Hybridization and introgressions are important evolutionary forces in plants. They contribute to the domestication of many species, including understudied clonal crops. Here, we examine their role in the domestication of a clonal crop of outmost importance, banana (Musa ssp.). We used genome-wide SNPs generated for 154 diploid banana cultivars and 68 samples of the wild M. acuminata to estimate and geo-localize the contribution of the different subspecies of M. acuminata to cultivated banana. We further investigated the wild to domesticate transition in New Guinea, an important domestication center. We found high levels of admixture in many cultivars and confirmed the existence of unknown wild ancestors with unequal contributions to cultivated diploid. In New Guinea, cultivated accessions exhibited higher diversity than their direct wild ancestor, the latter recovering from a bottleneck. Introgressions, balancing selection and positive selection were identified as important mechanisms for banana domestication. Our results shed new lights on the radiation of M. acuminata subspecies and on how they shaped banana domestication. They point candidate regions of origin for two unknown ancestors and suggest another contributor in New Guinea. This work feed research on the evolution of clonal crops and has direct implications for conservation, collection, and breeding.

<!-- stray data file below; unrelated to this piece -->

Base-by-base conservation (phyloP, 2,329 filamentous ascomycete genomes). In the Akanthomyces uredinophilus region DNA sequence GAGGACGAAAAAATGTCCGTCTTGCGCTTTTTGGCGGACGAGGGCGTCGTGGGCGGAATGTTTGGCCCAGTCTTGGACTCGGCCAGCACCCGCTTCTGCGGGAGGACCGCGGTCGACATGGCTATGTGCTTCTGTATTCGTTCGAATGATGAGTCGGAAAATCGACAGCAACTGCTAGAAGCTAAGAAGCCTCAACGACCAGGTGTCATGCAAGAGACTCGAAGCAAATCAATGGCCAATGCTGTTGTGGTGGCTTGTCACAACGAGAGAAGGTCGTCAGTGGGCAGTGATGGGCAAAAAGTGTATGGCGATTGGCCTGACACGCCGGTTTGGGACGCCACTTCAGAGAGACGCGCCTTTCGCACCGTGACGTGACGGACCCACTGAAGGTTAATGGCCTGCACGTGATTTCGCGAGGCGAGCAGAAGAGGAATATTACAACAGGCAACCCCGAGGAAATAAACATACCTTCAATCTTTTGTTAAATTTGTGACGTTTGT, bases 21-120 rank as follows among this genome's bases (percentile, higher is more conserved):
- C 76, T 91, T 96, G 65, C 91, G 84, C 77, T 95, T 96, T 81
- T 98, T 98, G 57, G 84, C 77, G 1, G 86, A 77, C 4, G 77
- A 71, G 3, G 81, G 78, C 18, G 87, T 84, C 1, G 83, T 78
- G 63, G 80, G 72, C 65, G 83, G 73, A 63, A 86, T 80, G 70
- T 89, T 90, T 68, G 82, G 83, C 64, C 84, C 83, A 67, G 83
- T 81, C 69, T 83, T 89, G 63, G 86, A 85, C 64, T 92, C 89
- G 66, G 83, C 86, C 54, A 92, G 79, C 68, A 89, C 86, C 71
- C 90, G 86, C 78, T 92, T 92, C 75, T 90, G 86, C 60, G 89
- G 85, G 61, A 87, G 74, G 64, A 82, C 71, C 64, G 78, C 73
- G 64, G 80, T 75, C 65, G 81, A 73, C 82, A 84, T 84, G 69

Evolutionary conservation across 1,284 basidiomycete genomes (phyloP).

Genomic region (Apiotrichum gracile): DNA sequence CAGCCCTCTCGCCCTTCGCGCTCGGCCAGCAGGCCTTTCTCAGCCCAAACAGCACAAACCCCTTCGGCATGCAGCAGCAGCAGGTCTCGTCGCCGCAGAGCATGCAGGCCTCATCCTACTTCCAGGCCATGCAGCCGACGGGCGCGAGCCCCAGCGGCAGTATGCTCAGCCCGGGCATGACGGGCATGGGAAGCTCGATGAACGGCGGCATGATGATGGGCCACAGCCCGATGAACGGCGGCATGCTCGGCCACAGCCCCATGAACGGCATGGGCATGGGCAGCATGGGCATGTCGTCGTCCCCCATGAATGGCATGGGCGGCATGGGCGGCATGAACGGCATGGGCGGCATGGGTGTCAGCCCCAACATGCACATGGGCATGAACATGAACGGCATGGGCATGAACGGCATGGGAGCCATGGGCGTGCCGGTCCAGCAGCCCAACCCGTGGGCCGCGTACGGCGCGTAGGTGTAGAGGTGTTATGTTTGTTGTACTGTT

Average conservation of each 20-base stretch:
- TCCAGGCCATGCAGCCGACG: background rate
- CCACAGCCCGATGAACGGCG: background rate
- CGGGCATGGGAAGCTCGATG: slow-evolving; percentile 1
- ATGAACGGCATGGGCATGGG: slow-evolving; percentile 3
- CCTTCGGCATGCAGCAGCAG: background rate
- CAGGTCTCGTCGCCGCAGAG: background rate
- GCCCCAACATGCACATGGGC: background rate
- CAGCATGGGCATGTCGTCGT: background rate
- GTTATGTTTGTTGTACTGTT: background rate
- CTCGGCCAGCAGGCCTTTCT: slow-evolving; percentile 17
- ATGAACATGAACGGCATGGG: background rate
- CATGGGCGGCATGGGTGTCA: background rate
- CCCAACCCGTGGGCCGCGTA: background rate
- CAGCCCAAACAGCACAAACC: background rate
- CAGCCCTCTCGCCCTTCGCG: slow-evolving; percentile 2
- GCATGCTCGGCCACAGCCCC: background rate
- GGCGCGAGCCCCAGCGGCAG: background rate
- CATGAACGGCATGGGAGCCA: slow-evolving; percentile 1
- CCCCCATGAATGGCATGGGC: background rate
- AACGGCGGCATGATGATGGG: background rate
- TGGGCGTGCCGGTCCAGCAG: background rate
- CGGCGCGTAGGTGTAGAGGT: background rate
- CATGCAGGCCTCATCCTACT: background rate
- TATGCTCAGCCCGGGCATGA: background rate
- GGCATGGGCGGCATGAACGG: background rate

Keywords: Musa acuminata; banana (Musa ssp.); domestication; hybridization; introgression; missing wild ancestor; selection.
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